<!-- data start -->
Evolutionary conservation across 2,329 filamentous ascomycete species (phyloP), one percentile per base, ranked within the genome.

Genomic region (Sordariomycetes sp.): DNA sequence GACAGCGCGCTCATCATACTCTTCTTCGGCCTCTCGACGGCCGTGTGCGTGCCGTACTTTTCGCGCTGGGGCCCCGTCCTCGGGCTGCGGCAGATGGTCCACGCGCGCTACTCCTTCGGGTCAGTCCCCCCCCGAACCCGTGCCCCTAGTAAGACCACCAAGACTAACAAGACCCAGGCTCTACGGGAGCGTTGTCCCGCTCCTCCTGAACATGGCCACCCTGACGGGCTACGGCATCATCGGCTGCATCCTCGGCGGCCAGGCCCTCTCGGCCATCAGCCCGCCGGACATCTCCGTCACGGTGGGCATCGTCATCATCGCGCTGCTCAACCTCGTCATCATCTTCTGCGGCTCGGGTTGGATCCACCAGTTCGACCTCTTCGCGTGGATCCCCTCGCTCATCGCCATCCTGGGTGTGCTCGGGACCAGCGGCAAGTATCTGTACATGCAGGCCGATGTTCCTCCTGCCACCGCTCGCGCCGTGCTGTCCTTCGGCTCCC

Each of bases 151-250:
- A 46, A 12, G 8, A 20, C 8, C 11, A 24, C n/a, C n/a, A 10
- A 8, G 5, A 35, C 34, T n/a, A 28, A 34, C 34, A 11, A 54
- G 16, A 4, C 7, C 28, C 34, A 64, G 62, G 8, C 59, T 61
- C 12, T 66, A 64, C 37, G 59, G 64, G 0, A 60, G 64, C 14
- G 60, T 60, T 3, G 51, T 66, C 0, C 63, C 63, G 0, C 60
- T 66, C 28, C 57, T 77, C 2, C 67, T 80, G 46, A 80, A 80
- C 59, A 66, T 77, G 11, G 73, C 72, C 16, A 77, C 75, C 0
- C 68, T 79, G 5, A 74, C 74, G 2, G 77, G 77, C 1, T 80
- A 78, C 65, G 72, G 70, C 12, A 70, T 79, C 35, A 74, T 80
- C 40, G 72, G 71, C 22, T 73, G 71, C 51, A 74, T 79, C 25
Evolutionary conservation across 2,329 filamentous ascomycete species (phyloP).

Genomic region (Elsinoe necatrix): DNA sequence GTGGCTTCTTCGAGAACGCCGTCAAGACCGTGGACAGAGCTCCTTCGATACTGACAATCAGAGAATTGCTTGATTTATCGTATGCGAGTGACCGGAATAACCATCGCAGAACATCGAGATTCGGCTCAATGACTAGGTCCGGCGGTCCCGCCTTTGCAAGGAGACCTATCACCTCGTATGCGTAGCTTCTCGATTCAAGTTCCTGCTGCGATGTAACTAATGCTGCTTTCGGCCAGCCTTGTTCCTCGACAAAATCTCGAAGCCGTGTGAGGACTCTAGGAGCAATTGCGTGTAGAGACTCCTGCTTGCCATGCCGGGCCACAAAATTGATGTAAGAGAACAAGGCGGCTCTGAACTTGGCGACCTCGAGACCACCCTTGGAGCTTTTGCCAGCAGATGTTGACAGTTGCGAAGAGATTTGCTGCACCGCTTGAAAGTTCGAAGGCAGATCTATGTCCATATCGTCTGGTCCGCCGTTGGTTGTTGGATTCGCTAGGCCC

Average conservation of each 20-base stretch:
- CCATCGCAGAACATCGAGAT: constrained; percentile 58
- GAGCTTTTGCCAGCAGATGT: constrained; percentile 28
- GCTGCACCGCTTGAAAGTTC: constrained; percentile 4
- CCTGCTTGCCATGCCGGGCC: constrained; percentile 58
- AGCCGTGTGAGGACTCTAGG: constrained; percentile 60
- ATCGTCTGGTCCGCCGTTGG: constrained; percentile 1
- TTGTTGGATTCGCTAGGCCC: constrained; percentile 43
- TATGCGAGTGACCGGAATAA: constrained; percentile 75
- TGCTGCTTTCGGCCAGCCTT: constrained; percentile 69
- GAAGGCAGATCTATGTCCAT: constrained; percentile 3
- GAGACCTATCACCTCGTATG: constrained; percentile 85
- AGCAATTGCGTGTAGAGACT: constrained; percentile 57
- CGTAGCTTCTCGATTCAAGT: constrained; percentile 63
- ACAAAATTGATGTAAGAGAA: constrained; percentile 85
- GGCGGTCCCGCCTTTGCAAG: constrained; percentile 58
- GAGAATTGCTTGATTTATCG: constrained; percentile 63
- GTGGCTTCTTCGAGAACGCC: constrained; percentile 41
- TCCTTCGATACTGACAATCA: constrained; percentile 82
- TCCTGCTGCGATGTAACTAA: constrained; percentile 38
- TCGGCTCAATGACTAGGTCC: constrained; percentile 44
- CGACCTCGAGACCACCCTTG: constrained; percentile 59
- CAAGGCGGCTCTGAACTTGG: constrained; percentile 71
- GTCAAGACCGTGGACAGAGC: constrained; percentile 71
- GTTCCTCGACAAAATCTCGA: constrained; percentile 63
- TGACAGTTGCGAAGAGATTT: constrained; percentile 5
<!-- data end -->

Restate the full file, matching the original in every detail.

Evolutionary conservation across 2,329 filamentous ascomycete species (phyloP), one percentile per base, ranked within the genome.

Genomic region (Sordariomycetes sp.): DNA sequence GACAGCGCGCTCATCATACTCTTCTTCGGCCTCTCGACGGCCGTGTGCGTGCCGTACTTTTCGCGCTGGGGCCCCGTCCTCGGGCTGCGGCAGATGGTCCACGCGCGCTACTCCTTCGGGTCAGTCCCCCCCCGAACCCGTGCCCCTAGTAAGACCACCAAGACTAACAAGACCCAGGCTCTACGGGAGCGTTGTCCCGCTCCTCCTGAACATGGCCACCCTGACGGGCTACGGCATCATCGGCTGCATCCTCGGCGGCCAGGCCCTCTCGGCCATCAGCCCGCCGGACATCTCCGTCACGGTGGGCATCGTCATCATCGCGCTGCTCAACCTCGTCATCATCTTCTGCGGCTCGGGTTGGATCCACCAGTTCGACCTCTTCGCGTGGATCCCCTCGCTCATCGCCATCCTGGGTGTGCTCGGGACCAGCGGCAAGTATCTGTACATGCAGGCCGATGTTCCTCCTGCCACCGCTCGCGCCGTGCTGTCCTTCGGCTCCC

Each of bases 151-250:
- A 46, A 12, G 8, A 20, C 8, C 11, A 24, C n/a, C n/a, A 10
- A 8, G 5, A 35, C 34, T n/a, A 28, A 34, C 34, A 11, A 54
- G 16, A 4, C 7, C 28, C 34, A 64, G 62, G 8, C 59, T 61
- C 12, T 66, A 64, C 37, G 59, G 64, G 0, A 60, G 64, C 14
- G 60, T 60, T 3, G 51, T 66, C 0, C 63, C 63, G 0, C 60
- T 66, C 28, C 57, T 77, C 2, C 67, T 80, G 46, A 80, A 80
- C 59, A 66, T 77, G 11, G 73, C 72, C 16, A 77, C 75, C 0
- C 68, T 79, G 5, A 74, C 74, G 2, G 77, G 77, C 1, T 80
- A 78, C 65, G 72, G 70, C 12, A 70, T 79, C 35, A 74, T 80
- C 40, G 72, G 71, C 22, T 73, G 71, C 51, A 74, T 79, C 25
Evolutionary conservation across 2,329 filamentous ascomycete species (phyloP).

Genomic region (Elsinoe necatrix): DNA sequence GTGGCTTCTTCGAGAACGCCGTCAAGACCGTGGACAGAGCTCCTTCGATACTGACAATCAGAGAATTGCTTGATTTATCGTATGCGAGTGACCGGAATAACCATCGCAGAACATCGAGATTCGGCTCAATGACTAGGTCCGGCGGTCCCGCCTTTGCAAGGAGACCTATCACCTCGTATGCGTAGCTTCTCGATTCAAGTTCCTGCTGCGATGTAACTAATGCTGCTTTCGGCCAGCCTTGTTCCTCGACAAAATCTCGAAGCCGTGTGAGGACTCTAGGAGCAATTGCGTGTAGAGACTCCTGCTTGCCATGCCGGGCCACAAAATTGATGTAAGAGAACAAGGCGGCTCTGAACTTGGCGACCTCGAGACCACCCTTGGAGCTTTTGCCAGCAGATGTTGACAGTTGCGAAGAGATTTGCTGCACCGCTTGAAAGTTCGAAGGCAGATCTATGTCCATATCGTCTGGTCCGCCGTTGGTTGTTGGATTCGCTAGGCCC

Average conservation of each 20-base stretch:
- CCATCGCAGAACATCGAGAT: constrained; percentile 58
- GAGCTTTTGCCAGCAGATGT: constrained; percentile 28
- GCTGCACCGCTTGAAAGTTC: constrained; percentile 4
- CCTGCTTGCCATGCCGGGCC: constrained; percentile 58
- AGCCGTGTGAGGACTCTAGG: constrained; percentile 60
- ATCGTCTGGTCCGCCGTTGG: constrained; percentile 1
- TTGTTGGATTCGCTAGGCCC: constrained; percentile 43
- TATGCGAGTGACCGGAATAA: constrained; percentile 75
- TGCTGCTTTCGGCCAGCCTT: constrained; percentile 69
- GAAGGCAGATCTATGTCCAT: constrained; percentile 3
- GAGACCTATCACCTCGTATG: constrained; percentile 85
- AGCAATTGCGTGTAGAGACT: constrained; percentile 57
- CGTAGCTTCTCGATTCAAGT: constrained; percentile 63
- ACAAAATTGATGTAAGAGAA: constrained; percentile 85
- GGCGGTCCCGCCTTTGCAAG: constrained; percentile 58
- GAGAATTGCTTGATTTATCG: constrained; percentile 63
- GTGGCTTCTTCGAGAACGCC: constrained; percentile 41
- TCCTTCGATACTGACAATCA: constrained; percentile 82
- TCCTGCTGCGATGTAACTAA: constrained; percentile 38
- TCGGCTCAATGACTAGGTCC: constrained; percentile 44
- CGACCTCGAGACCACCCTTG: constrained; percentile 59
- CAAGGCGGCTCTGAACTTGG: constrained; percentile 71
- GTCAAGACCGTGGACAGAGC: constrained; percentile 71
- GTTCCTCGACAAAATCTCGA: constrained; percentile 63
- TGACAGTTGCGAAGAGATTT: constrained; percentile 5